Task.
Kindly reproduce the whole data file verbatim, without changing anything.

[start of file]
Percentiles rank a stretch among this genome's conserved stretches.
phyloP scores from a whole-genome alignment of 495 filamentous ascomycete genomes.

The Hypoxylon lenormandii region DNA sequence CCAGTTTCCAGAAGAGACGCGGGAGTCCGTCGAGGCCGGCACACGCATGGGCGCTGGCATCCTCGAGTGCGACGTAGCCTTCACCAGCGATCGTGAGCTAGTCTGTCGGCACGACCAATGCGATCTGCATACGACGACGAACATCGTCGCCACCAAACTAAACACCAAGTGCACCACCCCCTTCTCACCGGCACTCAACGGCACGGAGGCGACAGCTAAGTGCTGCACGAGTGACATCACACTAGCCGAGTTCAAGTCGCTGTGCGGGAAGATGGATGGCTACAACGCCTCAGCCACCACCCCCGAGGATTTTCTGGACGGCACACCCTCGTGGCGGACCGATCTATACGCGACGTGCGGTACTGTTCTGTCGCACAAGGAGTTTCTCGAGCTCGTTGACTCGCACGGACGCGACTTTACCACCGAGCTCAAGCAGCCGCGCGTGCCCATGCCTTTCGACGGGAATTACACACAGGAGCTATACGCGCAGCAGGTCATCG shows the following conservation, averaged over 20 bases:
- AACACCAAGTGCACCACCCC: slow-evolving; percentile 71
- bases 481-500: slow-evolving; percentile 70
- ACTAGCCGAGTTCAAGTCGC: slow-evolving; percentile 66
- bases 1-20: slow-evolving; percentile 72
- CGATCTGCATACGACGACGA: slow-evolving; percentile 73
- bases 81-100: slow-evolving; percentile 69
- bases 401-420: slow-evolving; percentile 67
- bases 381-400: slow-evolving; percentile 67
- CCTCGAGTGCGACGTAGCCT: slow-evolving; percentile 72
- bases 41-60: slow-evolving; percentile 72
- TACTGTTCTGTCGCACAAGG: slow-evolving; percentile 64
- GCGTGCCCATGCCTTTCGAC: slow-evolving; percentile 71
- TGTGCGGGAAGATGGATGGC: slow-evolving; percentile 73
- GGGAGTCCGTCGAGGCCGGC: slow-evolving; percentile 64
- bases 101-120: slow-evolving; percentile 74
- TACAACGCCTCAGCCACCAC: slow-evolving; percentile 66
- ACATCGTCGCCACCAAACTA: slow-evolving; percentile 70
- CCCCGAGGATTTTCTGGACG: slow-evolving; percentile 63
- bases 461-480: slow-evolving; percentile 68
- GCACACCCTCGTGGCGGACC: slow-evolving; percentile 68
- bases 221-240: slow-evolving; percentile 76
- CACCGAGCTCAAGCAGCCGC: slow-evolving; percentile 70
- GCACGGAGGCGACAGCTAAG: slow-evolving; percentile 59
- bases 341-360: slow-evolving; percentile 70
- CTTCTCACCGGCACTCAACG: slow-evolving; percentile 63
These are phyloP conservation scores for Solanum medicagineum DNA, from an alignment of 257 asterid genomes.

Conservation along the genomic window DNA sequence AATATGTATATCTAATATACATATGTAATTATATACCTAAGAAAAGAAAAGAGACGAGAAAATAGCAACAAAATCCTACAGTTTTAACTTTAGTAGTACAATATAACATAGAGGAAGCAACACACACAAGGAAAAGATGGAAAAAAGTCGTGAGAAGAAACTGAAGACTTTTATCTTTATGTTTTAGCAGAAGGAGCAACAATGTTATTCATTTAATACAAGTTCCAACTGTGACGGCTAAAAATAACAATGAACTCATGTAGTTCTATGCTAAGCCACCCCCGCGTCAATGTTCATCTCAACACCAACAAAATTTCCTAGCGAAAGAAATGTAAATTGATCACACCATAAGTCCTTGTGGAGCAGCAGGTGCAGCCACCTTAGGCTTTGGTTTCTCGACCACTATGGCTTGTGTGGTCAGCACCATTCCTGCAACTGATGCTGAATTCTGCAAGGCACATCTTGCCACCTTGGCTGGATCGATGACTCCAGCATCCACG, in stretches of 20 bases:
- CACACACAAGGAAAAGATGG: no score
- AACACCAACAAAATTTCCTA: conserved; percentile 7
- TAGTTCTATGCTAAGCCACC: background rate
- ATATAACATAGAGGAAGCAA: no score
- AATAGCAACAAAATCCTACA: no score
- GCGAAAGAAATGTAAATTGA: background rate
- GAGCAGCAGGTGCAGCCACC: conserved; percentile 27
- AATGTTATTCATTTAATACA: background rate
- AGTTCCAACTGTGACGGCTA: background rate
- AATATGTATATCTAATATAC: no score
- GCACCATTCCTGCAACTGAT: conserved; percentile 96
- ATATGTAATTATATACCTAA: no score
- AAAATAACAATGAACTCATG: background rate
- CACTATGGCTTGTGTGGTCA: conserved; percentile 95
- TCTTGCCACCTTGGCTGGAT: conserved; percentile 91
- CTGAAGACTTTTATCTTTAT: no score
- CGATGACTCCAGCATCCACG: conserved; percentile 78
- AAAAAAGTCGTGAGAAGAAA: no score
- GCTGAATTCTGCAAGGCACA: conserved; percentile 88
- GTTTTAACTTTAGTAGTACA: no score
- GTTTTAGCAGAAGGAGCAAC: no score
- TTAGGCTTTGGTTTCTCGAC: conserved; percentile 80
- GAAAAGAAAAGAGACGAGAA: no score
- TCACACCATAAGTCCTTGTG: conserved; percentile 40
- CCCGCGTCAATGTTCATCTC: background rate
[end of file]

Percentiles rank a stretch among this genome's conserved stretches.
phyloP scores from a whole-genome alignment of 495 filamentous ascomycete genomes.

The Hypoxylon lenormandii region DNA sequence CCAGTTTCCAGAAGAGACGCGGGAGTCCGTCGAGGCCGGCACACGCATGGGCGCTGGCATCCTCGAGTGCGACGTAGCCTTCACCAGCGATCGTGAGCTAGTCTGTCGGCACGACCAATGCGATCTGCATACGACGACGAACATCGTCGCCACCAAACTAAACACCAAGTGCACCACCCCCTTCTCACCGGCACTCAACGGCACGGAGGCGACAGCTAAGTGCTGCACGAGTGACATCACACTAGCCGAGTTCAAGTCGCTGTGCGGGAAGATGGATGGCTACAACGCCTCAGCCACCACCCCCGAGGATTTTCTGGACGGCACACCCTCGTGGCGGACCGATCTATACGCGACGTGCGGTACTGTTCTGTCGCACAAGGAGTTTCTCGAGCTCGTTGACTCGCACGGACGCGACTTTACCACCGAGCTCAAGCAGCCGCGCGTGCCCATGCCTTTCGACGGGAATTACACACAGGAGCTATACGCGCAGCAGGTCATCG shows the following conservation, averaged over 20 bases:
- AACACCAAGTGCACCACCCC: slow-evolving; percentile 71
- bases 481-500: slow-evolving; percentile 70
- ACTAGCCGAGTTCAAGTCGC: slow-evolving; percentile 66
- bases 1-20: slow-evolving; percentile 72
- CGATCTGCATACGACGACGA: slow-evolving; percentile 73
- bases 81-100: slow-evolving; percentile 69
- bases 401-420: slow-evolving; percentile 67
- bases 381-400: slow-evolving; percentile 67
- CCTCGAGTGCGACGTAGCCT: slow-evolving; percentile 72
- bases 41-60: slow-evolving; percentile 72
- TACTGTTCTGTCGCACAAGG: slow-evolving; percentile 64
- GCGTGCCCATGCCTTTCGAC: slow-evolving; percentile 71
- TGTGCGGGAAGATGGATGGC: slow-evolving; percentile 73
- GGGAGTCCGTCGAGGCCGGC: slow-evolving; percentile 64
- bases 101-120: slow-evolving; percentile 74
- TACAACGCCTCAGCCACCAC: slow-evolving; percentile 66
- ACATCGTCGCCACCAAACTA: slow-evolving; percentile 70
- CCCCGAGGATTTTCTGGACG: slow-evolving; percentile 63
- bases 461-480: slow-evolving; percentile 68
- GCACACCCTCGTGGCGGACC: slow-evolving; percentile 68
- bases 221-240: slow-evolving; percentile 76
- CACCGAGCTCAAGCAGCCGC: slow-evolving; percentile 70
- GCACGGAGGCGACAGCTAAG: slow-evolving; percentile 59
- bases 341-360: slow-evolving; percentile 70
- CTTCTCACCGGCACTCAACG: slow-evolving; percentile 63
These are phyloP conservation scores for Solanum medicagineum DNA, from an alignment of 257 asterid genomes.

Conservation along the genomic window DNA sequence AATATGTATATCTAATATACATATGTAATTATATACCTAAGAAAAGAAAAGAGACGAGAAAATAGCAACAAAATCCTACAGTTTTAACTTTAGTAGTACAATATAACATAGAGGAAGCAACACACACAAGGAAAAGATGGAAAAAAGTCGTGAGAAGAAACTGAAGACTTTTATCTTTATGTTTTAGCAGAAGGAGCAACAATGTTATTCATTTAATACAAGTTCCAACTGTGACGGCTAAAAATAACAATGAACTCATGTAGTTCTATGCTAAGCCACCCCCGCGTCAATGTTCATCTCAACACCAACAAAATTTCCTAGCGAAAGAAATGTAAATTGATCACACCATAAGTCCTTGTGGAGCAGCAGGTGCAGCCACCTTAGGCTTTGGTTTCTCGACCACTATGGCTTGTGTGGTCAGCACCATTCCTGCAACTGATGCTGAATTCTGCAAGGCACATCTTGCCACCTTGGCTGGATCGATGACTCCAGCATCCACG, in stretches of 20 bases:
- CACACACAAGGAAAAGATGG: no score
- AACACCAACAAAATTTCCTA: conserved; percentile 7
- TAGTTCTATGCTAAGCCACC: background rate
- ATATAACATAGAGGAAGCAA: no score
- AATAGCAACAAAATCCTACA: no score
- GCGAAAGAAATGTAAATTGA: background rate
- GAGCAGCAGGTGCAGCCACC: conserved; percentile 27
- AATGTTATTCATTTAATACA: background rate
- AGTTCCAACTGTGACGGCTA: background rate
- AATATGTATATCTAATATAC: no score
- GCACCATTCCTGCAACTGAT: conserved; percentile 96
- ATATGTAATTATATACCTAA: no score
- AAAATAACAATGAACTCATG: background rate
- CACTATGGCTTGTGTGGTCA: conserved; percentile 95
- TCTTGCCACCTTGGCTGGAT: conserved; percentile 91
- CTGAAGACTTTTATCTTTAT: no score
- CGATGACTCCAGCATCCACG: conserved; percentile 78
- AAAAAAGTCGTGAGAAGAAA: no score
- GCTGAATTCTGCAAGGCACA: conserved; percentile 88
- GTTTTAACTTTAGTAGTACA: no score
- GTTTTAGCAGAAGGAGCAAC: no score
- TTAGGCTTTGGTTTCTCGAC: conserved; percentile 80
- GAAAAGAAAAGAGACGAGAA: no score
- TCACACCATAAGTCCTTGTG: conserved; percentile 40
- CCCGCGTCAATGTTCATCTC: background rate